Antiterrorism Act 2001

AntiterrorismAct 2001

AntiterrorismAct 2001

Afterthe 9/11 attack in the U.S, the congress saw it necessary to putstringent measures to deal with terrorism through the enactment ofthe . However, the enactment of the Act hasled to controversy as it has been cited as contravening the rights ofpersons suspected to be terrorists.

Theact limits the constitutional provisions and civil rights of anindividual through its various provisions. One of the provisions forexample enables the home secretary to ad infinitum detain, withoutcharge or trial, individuals of foreign origin who are suspected tobe terrorists. This is contrary to the U.S constitution whichprovides for liberty of a person until they are proven guilty. Thefact that the Act allows this prejudice it violates the rights ofsuch individuals and may raise other issues in the end.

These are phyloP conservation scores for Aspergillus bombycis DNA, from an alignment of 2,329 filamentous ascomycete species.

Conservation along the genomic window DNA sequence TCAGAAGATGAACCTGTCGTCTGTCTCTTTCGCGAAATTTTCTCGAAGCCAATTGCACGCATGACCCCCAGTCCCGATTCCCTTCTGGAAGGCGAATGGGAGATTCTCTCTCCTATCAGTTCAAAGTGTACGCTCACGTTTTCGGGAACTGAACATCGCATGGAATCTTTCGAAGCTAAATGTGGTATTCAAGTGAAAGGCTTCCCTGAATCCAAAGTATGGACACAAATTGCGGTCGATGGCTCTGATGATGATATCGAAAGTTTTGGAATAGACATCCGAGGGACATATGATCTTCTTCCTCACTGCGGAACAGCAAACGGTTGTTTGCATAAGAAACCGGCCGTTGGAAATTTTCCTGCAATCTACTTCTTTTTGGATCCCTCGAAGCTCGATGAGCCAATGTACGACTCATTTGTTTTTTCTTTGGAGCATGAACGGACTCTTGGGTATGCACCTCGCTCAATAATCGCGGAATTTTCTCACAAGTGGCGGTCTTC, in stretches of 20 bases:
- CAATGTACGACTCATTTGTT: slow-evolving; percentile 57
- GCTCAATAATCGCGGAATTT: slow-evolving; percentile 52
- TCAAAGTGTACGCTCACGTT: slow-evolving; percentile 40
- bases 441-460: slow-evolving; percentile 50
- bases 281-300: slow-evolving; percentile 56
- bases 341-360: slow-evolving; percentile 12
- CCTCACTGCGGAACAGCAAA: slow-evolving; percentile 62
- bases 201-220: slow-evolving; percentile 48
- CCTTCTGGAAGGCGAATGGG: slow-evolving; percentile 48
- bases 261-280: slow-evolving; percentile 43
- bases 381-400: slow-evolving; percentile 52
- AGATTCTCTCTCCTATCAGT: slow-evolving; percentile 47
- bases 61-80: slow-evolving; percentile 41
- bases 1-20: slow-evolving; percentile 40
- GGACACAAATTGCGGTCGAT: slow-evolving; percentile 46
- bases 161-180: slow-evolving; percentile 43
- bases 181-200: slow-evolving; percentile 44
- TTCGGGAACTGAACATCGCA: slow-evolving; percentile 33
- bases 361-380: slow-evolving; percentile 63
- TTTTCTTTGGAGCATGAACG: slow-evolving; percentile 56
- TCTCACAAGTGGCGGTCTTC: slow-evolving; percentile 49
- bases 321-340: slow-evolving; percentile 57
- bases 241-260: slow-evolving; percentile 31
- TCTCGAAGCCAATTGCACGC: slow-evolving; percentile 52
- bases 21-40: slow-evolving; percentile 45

Theprovisions of the act also enhance prejudice of persons based ontheir race, country of origin or religion. The stipulations such aslimiting the appeals of foreign nationals arrested under thecircumstances that they are suspected terrorists allow the state towrongly hold people against their will. The Fourth Amendment of theconstitution prohibits any unreasonable searches and seizures,without a warrant served through the judicial system and withreasonable cause. The antiterrorism act 2001 violates the AmendmentIV by all means.

Consequently,the act mandates institutions to disclose personal information of anindividual suspected to be a terrorist during investigation. This iscontrary to the Fifth Amendment of the Bill of Rights which providesprivilege against self incrimination, through protection of privateinformation.

Ultimately,the interferes with constitutional provisionsand other civil rights.